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WWE provides inspiration for children battling cancer
The spirit of Connor Michalek lives on.
Michalek, who became a source of courage and inspiration during his heroic battle with cancer, died in 2014 at the age of only eight. A devoted wrestling fan, he will be forever linked to Daniel Bryan’s victory celebration at WrestleMania 30. Held by his father, Michalek cheered as Bryan accomplished wrestling’s version of the unthinkable by overcoming seemingly insurmountable odds to become WWE champion.
Far from life or death, Bryan’s accomplishment was still important. He played the role of Superman to Michalek, who was forced to deal with an unforgiving foe as the cancer spread to his brain and spine. Though he died six years ago, his story left a lasting impression in the world of pediatric cancer. His battle led to a relationship with WWE, opening up opportunities for children around the globe living with cancer to receive some support from their favorite pro wrestlers.
Michalek’s fight now enters the next round. He never tapped out to cancer, instead tagging in other courageous children to help lead the fight against this horrible disease.
WWE’s new Pediatric Cancer Awareness Month video celebrates the bravery of children battling cancer, and it is full of incredible stories. One child playing a starring role is “Superman” Jimmy Spagnolo. The charismatic 10-year-old from Pittsburgh stole every scene on camera for that commercial, dancing and dabbing as he spoke, which shows why he has captured the hearts of every single person he has met from WWE.
“I love being friends with Stephanie McMahon and the WWE superstars,” Spagnolo says. “Next I want to have a dance contest against the Rock. I think I would win.”
Blissfully unaware of the magnitude of his role in bolstering the spirits of other children, Spagnolo also finds a way to continually surprise his parents as they deal with the unthinkable nightmare of their child fighting cancer.
“It’s very humbling to know other people are in this fight with you, and it’s been special to see their effect on him,” Jimmy’s father, Jim, says. He and wife Lacie are the proud parents of Jimmy and his sister Lily, and they have found themselves drying tears due to the resilience, innocence and indefatigable spirit of their two children, particularly when Jimmy starts making them laugh. “Jimmy’s case is special. We feel very lucky that he is able to let other families know that it might be OK. I hope it’s an inspiration to a lot of kids and their families that they can still go through this and live a normal life. I’m so proud of the way he represents every kid fighting this battle.”
Spagnolo’s cancer first appeared when he was only four months old when doctors discovered an inoperable brain tumor. He continues to overcome the odds and live a vibrant life. The chemotherapy he received was supposed to suppress his immune system, yet he ended up among the 1% whose immunity does not drop. He eventually rang the bell, declaring himself cancer free at the age of six, starting a joyful three-and-a-half-year reign that was cruelly interrupted when a small growth returned in June.
“He’s been through every rough thing, but he’s doing it and using it as an opportunity to help other people,” Lacie says. “Jimmy is the epitome of strength and courage. Every day we get a tough scan or have a rough day, every possible fear runs through your mind. But all I have to do is look at my Jimmy. He gives me the ultimate strength.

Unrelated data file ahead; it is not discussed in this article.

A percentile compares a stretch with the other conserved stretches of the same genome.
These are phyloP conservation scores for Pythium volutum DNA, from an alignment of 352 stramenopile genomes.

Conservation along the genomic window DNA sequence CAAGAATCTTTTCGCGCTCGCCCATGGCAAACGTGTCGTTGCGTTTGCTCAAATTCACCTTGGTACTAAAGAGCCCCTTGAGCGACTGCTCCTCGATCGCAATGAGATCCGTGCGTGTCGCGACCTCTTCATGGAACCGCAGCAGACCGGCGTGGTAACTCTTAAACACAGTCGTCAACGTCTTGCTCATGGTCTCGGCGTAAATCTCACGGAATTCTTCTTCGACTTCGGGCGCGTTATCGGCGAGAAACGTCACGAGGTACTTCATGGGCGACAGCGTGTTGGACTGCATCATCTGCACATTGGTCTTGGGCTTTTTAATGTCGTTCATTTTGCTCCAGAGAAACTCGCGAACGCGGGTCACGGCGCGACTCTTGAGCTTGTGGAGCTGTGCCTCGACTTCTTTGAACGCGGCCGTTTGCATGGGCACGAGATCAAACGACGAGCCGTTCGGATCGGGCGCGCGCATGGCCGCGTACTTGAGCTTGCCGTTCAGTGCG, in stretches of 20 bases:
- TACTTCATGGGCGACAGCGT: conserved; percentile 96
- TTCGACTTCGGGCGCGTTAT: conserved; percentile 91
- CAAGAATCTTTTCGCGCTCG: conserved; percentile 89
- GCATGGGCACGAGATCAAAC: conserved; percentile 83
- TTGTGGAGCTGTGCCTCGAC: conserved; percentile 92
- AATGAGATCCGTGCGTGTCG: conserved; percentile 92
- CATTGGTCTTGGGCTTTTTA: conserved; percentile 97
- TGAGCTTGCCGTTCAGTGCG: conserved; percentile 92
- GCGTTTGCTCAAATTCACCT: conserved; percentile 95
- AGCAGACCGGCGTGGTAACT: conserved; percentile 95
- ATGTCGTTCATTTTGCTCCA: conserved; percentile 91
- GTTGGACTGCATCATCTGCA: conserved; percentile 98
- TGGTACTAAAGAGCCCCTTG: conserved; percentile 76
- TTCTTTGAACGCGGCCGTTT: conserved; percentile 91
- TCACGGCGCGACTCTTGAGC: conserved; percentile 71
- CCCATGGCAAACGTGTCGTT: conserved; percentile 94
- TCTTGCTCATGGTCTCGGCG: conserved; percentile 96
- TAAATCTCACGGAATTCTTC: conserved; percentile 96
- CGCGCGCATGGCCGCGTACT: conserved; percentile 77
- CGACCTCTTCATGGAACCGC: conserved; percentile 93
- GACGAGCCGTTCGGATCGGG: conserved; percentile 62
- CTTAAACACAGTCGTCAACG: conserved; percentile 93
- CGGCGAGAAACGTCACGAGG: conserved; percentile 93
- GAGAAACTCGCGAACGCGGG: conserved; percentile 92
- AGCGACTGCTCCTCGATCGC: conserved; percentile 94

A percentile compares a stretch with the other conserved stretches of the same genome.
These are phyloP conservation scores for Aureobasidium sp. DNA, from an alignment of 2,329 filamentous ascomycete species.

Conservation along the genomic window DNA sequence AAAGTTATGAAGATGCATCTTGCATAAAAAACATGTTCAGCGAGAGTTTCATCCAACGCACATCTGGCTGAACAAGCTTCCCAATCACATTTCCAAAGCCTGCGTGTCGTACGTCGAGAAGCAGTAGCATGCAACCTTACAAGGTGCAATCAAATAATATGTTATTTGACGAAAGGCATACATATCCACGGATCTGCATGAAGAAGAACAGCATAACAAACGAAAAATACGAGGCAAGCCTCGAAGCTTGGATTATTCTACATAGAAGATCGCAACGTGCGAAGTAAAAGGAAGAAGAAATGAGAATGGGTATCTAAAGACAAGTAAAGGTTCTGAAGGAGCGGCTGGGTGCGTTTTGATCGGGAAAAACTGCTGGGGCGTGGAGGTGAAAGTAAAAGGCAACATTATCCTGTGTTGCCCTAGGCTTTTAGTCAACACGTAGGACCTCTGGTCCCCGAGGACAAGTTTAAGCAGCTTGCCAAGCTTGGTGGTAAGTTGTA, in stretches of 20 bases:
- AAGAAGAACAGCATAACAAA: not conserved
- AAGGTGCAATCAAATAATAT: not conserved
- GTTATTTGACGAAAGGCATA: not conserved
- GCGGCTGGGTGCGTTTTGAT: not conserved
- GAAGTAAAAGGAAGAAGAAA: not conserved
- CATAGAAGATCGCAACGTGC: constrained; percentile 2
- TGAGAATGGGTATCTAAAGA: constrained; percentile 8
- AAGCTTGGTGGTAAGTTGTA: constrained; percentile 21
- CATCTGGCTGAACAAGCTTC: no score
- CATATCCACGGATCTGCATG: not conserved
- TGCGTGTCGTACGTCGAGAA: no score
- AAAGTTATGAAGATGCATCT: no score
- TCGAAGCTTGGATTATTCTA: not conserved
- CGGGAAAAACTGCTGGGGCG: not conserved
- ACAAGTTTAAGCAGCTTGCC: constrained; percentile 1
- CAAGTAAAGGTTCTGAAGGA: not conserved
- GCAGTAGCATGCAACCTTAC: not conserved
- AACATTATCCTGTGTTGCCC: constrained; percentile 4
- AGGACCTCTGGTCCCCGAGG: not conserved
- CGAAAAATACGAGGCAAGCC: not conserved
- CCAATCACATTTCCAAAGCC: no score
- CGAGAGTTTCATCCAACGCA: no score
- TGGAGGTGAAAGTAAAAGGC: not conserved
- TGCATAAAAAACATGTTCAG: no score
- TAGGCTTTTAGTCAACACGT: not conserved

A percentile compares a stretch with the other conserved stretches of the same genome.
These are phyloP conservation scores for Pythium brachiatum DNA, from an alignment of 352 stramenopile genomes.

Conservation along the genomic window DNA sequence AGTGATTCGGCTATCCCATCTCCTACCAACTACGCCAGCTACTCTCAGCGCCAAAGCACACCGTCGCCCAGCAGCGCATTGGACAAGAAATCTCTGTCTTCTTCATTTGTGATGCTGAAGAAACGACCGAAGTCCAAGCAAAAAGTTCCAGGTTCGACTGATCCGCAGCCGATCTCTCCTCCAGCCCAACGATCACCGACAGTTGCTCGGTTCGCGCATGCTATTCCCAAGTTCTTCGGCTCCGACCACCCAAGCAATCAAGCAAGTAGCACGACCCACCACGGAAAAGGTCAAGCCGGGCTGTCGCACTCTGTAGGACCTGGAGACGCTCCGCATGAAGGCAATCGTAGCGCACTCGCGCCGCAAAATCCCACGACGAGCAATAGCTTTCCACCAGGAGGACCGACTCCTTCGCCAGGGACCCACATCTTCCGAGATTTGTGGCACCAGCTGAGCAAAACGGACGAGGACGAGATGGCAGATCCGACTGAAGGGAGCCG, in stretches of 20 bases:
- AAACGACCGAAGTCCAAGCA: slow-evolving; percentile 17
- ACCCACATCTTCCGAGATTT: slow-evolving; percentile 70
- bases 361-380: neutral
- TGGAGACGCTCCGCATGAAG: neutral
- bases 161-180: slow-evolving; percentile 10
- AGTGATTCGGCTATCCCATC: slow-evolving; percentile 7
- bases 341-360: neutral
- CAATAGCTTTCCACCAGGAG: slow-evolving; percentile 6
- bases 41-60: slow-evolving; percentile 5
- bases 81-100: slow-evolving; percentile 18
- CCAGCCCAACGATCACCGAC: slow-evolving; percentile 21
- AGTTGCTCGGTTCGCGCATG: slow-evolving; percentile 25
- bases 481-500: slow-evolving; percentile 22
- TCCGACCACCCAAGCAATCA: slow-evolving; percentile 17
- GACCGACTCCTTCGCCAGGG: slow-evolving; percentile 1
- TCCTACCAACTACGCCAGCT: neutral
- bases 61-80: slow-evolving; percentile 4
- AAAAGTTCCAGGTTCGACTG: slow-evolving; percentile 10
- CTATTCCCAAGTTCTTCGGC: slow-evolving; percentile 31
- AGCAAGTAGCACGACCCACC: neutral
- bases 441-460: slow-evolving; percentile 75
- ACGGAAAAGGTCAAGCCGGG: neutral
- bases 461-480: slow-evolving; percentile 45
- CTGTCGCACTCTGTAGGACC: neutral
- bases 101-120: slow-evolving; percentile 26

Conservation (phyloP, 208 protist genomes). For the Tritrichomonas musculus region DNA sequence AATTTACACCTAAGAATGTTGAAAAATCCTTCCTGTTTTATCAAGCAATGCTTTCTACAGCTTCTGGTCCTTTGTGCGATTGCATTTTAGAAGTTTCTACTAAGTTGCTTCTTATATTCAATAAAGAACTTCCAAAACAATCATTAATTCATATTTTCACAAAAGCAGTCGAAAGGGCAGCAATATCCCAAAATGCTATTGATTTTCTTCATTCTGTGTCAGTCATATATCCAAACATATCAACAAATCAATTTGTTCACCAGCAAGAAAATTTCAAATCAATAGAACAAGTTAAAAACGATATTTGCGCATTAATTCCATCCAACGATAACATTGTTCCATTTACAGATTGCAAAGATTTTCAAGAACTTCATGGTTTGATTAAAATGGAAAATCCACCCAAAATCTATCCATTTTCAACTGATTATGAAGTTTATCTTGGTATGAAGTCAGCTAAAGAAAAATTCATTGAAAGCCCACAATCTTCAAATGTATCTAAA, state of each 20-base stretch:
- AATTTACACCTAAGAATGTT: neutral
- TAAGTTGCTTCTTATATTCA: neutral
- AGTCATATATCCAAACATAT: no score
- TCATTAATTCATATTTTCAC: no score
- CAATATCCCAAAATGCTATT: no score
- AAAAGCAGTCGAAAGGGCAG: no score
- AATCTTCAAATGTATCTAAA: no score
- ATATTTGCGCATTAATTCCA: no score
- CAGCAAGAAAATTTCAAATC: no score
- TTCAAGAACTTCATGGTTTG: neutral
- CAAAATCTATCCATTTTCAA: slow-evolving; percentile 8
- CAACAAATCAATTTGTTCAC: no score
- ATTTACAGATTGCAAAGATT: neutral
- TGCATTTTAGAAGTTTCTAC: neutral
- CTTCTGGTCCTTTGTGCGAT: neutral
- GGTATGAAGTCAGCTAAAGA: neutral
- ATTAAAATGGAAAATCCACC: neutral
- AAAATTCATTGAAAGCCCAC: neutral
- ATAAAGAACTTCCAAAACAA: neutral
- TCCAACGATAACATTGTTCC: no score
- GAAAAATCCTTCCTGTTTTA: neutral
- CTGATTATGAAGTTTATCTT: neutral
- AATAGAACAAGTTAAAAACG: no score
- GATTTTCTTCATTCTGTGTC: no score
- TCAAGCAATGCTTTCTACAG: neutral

“And we’re so grateful for WWE, which is the ultimate stage for heroes versus villains. That’s what these kids are doing, being heroes fighting this villain in cancer.”
The Spagnolo family is not alone in their fight. They have also received support and love from Connor’s parents, a relationship dating back to their own time in high school.
Six years ago, as Connor’s health was deteriorating, he shared the playroom at Pittsburgh Children’s Hospital with a four-year-old Jimmy Spagnolo. Well aware he was in the company of two wrestling fans, Spagnolo’s father played a video of the famed WrestleMania VI match pitting Hulk Hogan against the Ultimate Warrior. The boys, temporarily forgetting the needles, pills, and various other painful but necessary treatments, smiled, laughed, and imitated their favorite pro wrestlers. There was no sickness in that room, only hope.
Like Hogan and the Warrior at the SkyDome, Connor and Jimmy ended their moment of serendipity with a hug.
“I really liked Connor,” Jimmy says. “He was my friend. I still wear his bracelet.”
Michalek’s story lives on with his family, and now through WWE. Stephanie McMahon, the company’s chief brand officer and a devoted mother of three, instantly fell in love with the charm of Michalek, and she is also enamored with the ebullience of “Superman” Jimmy.
“It’s such a privilege to see a child feel joy and not feel sick,” McMahon says. “That’s the greatest thing in the world. And in one of our first campaigns to support pediatric cancer awareness, ‘Superman Jimmy’ stood out, especially with his dancing. Nothing is going to hold Jimmy down, certainly not cancer, and he’s giving life everything he’s got.”
McMahon is determined to help in the fight against pediatric cancer. Under her leadership, WWE teamed with Basketball Hall of Famer Dick Vitale earlier this month to make a donation of $1.8 million to the V Foundation in honor of Childhood Cancer Awareness Month.
“One of the things that resonates so much with our fan base is that Connor was one of them, an eight-year-old boy that was a WWE fan,” McMahon says. “So is Jimmy. It is humbling to have the WWE platform, with all of our fans, our superstars, our partners, and help find a cure for pediatric cancer.”
Along with her husband Paul “Triple H” Levesque, McMahon donated $1 million to Children’s Hospital of Pittsburgh for a particular kind of radiation treatment called MIBG therapy, a form of intravenous radiation. She has spent time getting to know the children, making the hospital visits, also forging a bond with Spagnolo—even introducing him to her three daughters.